Sipser and Spielman worked out how to turn an expander graph into a code. The codewords they came up with were built from many much-shorter words produced by a Hamming code, which they called a small code. The bits of their codewords were represented as the edges of the expander graph. And all the receipts for the small code were represented at each node.
In effect, Sipser and Spielman showed that if you define the small codes at each node with good properties, then because the graph is so well connected, those properties propagate to the global code. This propagation gave them a way to create a good code.
“Expansion, expansion and again expansion,” said Evra. “That’s the secret for success.”
However, local testability was not possible. Suppose that you had a valid codeword from an expander code, and you removed one receipt, or parity bit, from one single node. That would constitute a new code, which would have many more valid codewords than the first code, since there would be one less receipt they needed to satisfy. For someone working off the original code, those new codewords would satisfy the receipts at most nodes — all of them, except the one where the receipt was erased. And yet, because both codes have a large distance, the new codeword that seems correct would be extremely far from the original set of codewords. Local testability was simply incompatible with expander codes.
To obtain testability, researchers would have to figure out how to work against the randomness that had formerly been so helpful. In the end, the researchers went where randomness could not: into higher dimensions.
The Opposite of Random
It wasn’t always clear they could make it. Local testability was achieved by 2007, but only at the cost of other parameters, like rate and distance. In particular, these parameters would degrade as a codeword became large. In a world constantly seeking to send and store larger messages, these diminishing returns were a major flaw. (Though in practice, even the existing locally testable codes were already more powerful than most engineers needed to use.)
The hypothesis that a code could be found with optimal rate, distance and local testability — which all stayed constant even as messages were scaled up — came to be known as the c3 conjecture. The prior results made some researchers think that a solution was inevitable. But progress started to slow, and other results suggested the conjecture might be false.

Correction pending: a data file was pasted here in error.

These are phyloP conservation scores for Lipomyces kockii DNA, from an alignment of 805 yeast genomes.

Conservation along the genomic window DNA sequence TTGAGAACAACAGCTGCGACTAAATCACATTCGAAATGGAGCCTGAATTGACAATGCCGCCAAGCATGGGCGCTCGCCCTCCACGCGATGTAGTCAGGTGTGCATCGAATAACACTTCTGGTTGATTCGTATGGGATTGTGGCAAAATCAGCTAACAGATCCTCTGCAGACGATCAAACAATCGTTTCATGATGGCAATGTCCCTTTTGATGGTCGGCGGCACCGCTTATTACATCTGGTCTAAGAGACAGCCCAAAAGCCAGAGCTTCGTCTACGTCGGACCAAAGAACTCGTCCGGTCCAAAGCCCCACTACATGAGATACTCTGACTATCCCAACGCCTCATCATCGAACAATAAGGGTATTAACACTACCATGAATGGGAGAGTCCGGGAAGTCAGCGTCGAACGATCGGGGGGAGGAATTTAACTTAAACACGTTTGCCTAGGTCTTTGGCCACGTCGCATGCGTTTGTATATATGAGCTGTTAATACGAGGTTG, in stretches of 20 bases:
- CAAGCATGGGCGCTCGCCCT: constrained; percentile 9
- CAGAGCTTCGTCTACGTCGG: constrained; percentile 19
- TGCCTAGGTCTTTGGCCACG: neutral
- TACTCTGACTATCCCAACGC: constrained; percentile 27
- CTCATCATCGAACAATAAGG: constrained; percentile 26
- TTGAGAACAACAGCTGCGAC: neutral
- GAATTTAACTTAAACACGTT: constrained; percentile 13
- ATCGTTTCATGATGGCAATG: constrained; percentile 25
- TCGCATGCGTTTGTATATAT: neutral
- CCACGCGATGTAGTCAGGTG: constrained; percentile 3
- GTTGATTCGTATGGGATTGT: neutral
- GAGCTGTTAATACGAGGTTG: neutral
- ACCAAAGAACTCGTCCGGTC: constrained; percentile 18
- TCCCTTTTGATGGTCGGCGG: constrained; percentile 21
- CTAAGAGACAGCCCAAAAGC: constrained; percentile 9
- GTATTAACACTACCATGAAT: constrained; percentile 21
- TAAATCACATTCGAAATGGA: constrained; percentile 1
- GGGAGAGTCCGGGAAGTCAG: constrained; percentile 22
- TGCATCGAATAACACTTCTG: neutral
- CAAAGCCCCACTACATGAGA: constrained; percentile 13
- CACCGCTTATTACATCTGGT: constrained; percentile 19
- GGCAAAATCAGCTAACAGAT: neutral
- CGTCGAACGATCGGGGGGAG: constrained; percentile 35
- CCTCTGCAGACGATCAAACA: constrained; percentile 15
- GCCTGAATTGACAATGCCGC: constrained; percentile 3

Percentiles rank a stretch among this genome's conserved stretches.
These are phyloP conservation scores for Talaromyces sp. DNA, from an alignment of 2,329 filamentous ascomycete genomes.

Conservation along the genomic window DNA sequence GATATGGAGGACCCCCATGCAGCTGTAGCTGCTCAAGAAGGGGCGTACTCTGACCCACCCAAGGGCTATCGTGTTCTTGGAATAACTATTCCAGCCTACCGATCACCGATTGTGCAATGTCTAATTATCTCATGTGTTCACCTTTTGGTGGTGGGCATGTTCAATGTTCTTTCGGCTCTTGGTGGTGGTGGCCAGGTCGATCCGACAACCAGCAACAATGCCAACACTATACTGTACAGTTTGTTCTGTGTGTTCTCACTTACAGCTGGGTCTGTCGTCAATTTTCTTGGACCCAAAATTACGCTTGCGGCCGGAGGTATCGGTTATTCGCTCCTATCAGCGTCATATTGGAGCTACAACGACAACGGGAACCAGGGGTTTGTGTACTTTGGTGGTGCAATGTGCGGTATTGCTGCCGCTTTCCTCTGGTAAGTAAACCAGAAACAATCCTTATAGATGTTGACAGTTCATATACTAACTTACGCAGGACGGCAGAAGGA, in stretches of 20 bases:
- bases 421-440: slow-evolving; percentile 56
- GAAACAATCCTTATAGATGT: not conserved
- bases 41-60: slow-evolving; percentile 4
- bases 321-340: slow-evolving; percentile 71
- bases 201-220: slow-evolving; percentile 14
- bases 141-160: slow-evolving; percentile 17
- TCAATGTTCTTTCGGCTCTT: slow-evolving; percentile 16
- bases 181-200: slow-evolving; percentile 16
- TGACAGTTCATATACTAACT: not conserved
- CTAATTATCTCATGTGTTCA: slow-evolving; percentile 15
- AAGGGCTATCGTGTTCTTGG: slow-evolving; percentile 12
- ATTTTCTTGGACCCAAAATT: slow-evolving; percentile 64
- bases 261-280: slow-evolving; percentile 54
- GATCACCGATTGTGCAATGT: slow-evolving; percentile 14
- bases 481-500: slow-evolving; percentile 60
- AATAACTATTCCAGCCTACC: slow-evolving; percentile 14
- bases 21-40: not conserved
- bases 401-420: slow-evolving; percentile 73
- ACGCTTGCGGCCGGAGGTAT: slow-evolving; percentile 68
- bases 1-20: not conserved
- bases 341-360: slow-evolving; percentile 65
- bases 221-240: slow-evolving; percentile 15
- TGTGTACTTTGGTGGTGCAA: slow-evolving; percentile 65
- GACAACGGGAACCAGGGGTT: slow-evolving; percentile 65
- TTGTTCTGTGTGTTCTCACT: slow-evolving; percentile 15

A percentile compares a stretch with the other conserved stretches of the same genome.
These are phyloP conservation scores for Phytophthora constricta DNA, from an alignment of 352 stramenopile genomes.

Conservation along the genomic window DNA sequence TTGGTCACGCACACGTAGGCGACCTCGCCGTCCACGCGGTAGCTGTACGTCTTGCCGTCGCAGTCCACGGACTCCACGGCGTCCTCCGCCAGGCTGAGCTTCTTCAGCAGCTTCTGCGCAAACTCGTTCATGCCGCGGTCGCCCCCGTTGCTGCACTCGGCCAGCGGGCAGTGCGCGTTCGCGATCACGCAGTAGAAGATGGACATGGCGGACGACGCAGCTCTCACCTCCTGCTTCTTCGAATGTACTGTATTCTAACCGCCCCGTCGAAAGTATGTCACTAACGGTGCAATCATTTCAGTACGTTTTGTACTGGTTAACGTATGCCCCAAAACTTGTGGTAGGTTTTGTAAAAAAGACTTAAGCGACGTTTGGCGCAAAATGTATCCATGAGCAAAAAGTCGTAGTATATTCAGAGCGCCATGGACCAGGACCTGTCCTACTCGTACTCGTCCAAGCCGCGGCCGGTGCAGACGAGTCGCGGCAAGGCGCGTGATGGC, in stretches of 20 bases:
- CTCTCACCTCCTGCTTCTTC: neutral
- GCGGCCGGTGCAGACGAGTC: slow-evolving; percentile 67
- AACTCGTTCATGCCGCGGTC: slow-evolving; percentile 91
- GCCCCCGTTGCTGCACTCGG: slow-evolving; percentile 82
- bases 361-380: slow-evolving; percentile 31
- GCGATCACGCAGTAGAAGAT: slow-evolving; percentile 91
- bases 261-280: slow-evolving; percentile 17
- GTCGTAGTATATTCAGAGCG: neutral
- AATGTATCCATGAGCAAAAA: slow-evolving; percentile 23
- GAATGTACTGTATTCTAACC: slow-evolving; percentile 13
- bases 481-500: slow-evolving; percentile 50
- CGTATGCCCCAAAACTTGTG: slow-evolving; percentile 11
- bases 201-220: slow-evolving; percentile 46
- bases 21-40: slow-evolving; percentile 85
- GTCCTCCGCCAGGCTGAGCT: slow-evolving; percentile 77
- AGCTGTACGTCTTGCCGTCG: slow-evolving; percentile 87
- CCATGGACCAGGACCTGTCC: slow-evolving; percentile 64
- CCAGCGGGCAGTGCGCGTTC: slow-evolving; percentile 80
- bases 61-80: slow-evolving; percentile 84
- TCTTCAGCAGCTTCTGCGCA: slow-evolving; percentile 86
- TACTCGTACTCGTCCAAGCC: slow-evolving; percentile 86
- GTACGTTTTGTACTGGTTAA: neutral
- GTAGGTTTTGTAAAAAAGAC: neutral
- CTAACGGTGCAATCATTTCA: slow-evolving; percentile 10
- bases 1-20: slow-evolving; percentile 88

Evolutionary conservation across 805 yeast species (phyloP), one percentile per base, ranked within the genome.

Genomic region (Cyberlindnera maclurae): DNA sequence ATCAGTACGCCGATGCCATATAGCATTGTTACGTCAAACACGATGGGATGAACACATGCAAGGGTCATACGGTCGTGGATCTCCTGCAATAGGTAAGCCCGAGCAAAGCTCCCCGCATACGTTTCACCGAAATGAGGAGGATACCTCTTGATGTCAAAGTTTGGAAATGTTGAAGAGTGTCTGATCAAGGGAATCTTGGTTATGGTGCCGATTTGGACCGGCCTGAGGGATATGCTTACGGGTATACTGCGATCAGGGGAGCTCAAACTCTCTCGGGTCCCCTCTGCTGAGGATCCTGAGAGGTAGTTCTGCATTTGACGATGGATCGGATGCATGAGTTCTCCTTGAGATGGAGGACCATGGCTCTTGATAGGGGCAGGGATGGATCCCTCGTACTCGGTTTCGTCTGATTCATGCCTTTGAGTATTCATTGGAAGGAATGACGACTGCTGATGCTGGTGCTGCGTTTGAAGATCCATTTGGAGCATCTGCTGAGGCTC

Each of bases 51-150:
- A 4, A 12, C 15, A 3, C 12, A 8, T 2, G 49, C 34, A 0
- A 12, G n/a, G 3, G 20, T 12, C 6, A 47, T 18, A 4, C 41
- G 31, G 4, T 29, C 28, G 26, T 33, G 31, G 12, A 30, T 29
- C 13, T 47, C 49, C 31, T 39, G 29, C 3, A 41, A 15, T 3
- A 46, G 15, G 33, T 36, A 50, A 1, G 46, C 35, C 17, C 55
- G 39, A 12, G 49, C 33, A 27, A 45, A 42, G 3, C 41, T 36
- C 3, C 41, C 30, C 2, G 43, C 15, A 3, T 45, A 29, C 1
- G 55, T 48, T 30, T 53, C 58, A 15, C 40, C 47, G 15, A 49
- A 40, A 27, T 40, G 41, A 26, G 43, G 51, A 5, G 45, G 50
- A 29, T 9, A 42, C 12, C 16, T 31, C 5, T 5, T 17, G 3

“Many in the community thought that it was a dream that was probably too good to be true,” said Gur. “Things looked quite grim.”
But in 2017, a new source of ideas emerged. Dinur and Lubotzky began working together while attending a yearlong research program at the Israel Institute for Advanced Studies. They came to believe that a 1973 result by the mathematician Howard Garland might hold just what computer scientists sought. Whereas ordinary expander graphs are essentially one-dimensional structures, with each edge extending in only one direction, Garland had created a mathematical object that could be interpreted as an expander graph that spanned higher dimensions, with, for example, the graph’s edges redefined as squares or cubes.
Garland’s high-dimensional expander graphs had properties that seemed ideal for local testability. They must be deliberately constructed from scratch, making them a natural antithesis of randomness. And their nodes are so interconnected that their local characteristics become virtually indistinguishable from how they look globally.
“To me, high-dimensional expander graphs are a wonder,” said Gur. “You make a tiny tweak to one part of the object and everything changes.”
Lubotzky and Dinur began trying to create a code based on Garland’s work that might solve the c3 conjecture. Evra, Livne and Mozes soon joined the team, each of them experts in different aspects of high-dimensional expanders.